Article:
Furthermore, he prophesied that Christ would cause “the fall and rising of many in Israel” and the suffering of Mary his mother (Luke 2:34).
The Prophetess Anna, a widow who spent all of her time praying and fasting in the Temple, heard Simeon and also recognized Jesus as the Messiah. She gave thanks to God and went out to tell others that the Christ had come.
The feast reveals several important truths about our Lord.
- First, that he perfectly fulfills and shows himself to be the purpose for the Jewish Law.
- Second, Christ is also the foretold end of all the Old Testament prophecies.
- Next, Christ is recognized as the Light of the entire world, including the Gentiles.
- Finally, the wonder of the Incarnation is again realized as the hymns of Vespers point out: “Receive Him, O Simeon, whom Moses on Mount Sinai beheld in darkness as the giver of the Law. Receive Him as a babe now obeying the Law. For he it is of whom the Law and Prophets have spoken, incarnate for our sake and saving mankind” (Vespers Verses for the Feast).
If you would like to celebrate this feast with your family, here are a few ideas:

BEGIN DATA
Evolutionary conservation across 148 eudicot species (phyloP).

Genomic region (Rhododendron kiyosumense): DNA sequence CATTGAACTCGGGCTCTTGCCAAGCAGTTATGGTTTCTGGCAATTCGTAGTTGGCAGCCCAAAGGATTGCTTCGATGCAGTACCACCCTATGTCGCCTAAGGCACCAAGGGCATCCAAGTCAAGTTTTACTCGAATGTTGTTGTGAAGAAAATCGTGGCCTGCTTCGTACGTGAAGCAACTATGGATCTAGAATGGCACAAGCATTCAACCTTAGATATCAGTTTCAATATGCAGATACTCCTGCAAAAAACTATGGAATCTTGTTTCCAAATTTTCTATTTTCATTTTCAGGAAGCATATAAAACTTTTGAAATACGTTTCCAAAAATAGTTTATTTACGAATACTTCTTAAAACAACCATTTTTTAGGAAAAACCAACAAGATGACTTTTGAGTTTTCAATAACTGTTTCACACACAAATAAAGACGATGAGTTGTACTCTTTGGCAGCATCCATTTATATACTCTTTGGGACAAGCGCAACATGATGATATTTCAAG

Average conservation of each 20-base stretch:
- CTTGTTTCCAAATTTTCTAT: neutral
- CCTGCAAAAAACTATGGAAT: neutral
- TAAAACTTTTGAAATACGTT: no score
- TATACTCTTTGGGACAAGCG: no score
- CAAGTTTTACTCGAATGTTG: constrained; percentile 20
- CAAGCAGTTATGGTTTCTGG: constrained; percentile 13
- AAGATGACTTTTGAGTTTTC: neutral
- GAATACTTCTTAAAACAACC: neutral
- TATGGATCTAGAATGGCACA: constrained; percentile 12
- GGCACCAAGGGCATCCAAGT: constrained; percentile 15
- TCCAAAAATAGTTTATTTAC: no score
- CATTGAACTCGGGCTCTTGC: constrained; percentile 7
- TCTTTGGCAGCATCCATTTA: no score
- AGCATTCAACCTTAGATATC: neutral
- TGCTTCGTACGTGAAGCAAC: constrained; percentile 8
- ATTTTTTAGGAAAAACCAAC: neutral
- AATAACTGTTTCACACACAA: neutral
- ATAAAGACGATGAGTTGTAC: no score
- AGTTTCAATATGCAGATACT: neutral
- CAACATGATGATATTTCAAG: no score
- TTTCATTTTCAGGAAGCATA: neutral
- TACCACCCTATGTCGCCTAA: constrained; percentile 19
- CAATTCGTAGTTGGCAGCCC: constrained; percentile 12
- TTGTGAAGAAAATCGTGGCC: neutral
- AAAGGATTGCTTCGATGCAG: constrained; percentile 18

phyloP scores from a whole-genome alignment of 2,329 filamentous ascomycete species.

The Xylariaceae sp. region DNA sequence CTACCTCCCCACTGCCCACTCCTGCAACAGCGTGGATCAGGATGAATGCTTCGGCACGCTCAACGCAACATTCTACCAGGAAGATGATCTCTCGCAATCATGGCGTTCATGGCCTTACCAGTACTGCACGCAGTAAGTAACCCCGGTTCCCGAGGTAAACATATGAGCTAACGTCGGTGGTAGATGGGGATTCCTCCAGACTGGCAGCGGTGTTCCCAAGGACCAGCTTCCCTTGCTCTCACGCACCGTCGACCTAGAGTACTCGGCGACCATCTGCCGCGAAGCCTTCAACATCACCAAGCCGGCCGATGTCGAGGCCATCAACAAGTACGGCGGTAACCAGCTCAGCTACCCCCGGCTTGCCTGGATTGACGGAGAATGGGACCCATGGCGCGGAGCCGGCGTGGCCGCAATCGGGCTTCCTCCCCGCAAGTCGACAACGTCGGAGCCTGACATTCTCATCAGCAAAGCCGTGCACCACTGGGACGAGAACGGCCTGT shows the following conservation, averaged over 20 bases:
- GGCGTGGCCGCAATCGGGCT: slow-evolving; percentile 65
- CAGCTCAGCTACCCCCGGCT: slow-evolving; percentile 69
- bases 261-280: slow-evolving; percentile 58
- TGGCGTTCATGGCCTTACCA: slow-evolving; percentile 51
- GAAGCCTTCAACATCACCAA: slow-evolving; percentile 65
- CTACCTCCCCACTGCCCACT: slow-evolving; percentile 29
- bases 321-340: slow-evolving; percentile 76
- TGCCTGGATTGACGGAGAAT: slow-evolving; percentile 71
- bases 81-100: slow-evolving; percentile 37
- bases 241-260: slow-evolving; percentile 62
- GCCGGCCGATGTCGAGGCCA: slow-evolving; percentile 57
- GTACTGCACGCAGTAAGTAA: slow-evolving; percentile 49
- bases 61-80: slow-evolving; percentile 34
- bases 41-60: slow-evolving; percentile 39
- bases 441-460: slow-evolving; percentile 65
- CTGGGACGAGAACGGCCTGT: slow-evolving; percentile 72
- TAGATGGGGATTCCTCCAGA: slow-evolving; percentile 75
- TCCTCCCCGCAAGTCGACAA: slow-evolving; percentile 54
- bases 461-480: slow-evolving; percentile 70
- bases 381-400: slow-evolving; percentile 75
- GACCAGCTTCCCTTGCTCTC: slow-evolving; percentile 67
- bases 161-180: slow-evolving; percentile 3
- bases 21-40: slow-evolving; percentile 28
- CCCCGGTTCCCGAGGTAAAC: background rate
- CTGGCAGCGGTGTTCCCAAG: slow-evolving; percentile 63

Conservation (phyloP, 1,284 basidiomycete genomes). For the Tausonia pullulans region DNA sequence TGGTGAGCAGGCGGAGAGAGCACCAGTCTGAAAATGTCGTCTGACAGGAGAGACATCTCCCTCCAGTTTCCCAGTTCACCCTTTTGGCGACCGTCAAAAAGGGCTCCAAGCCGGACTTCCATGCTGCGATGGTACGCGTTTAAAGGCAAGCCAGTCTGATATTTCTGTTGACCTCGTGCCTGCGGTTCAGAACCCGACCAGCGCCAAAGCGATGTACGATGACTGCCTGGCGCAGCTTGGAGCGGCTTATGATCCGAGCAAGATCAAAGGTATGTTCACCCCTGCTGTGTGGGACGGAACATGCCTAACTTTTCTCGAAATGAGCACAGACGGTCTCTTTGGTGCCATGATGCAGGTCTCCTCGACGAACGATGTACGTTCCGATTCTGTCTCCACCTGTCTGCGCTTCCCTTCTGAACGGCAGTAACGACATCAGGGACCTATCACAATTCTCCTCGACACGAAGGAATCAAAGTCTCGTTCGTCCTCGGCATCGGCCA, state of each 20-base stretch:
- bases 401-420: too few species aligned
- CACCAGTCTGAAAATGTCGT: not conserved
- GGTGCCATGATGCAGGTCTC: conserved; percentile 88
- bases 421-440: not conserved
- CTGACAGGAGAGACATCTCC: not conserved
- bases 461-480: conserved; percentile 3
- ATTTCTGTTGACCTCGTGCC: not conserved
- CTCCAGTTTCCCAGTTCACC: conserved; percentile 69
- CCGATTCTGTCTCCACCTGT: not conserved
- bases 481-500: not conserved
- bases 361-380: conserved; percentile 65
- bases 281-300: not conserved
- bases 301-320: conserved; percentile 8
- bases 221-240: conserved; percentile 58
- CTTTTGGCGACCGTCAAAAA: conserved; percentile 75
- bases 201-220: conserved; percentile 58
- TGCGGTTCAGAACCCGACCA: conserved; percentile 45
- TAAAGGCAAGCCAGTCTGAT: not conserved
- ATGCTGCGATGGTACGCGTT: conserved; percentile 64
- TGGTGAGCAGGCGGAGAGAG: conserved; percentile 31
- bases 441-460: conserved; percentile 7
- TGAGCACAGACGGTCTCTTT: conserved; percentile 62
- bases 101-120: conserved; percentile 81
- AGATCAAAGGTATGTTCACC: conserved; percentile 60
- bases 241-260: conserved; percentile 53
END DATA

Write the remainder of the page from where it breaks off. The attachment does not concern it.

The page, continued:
6 Ways to Celebrate the Feast of the Meeting of Our Lord in the Temple
1. Attend Divine Liturgy and Learn the Troparion
As always, the best way to enter fully into the joy of the feast is to attend Divine Liturgy or Vespers. The services are filled with beautiful imagery and symbolism about Christ as the Light of the World, which lead to excellent discussions with children.
Ask them, “What is light? What does it do? How is Christ like a light? How are we lights?” I am often amazed at the insight and depth of thought that even the littlest ones have on this subject.
The Troparion for the feast is:
“Hail Virgin Theotokos, full of Grace,
For Christ our God, the Sun of Righteousness, has dawned from you,
Granting light to those in darkness.
And you, O Righteous Elder, rejoice,
Taking in your arms the Deliverance of our souls,
Who grants us Resurrection.”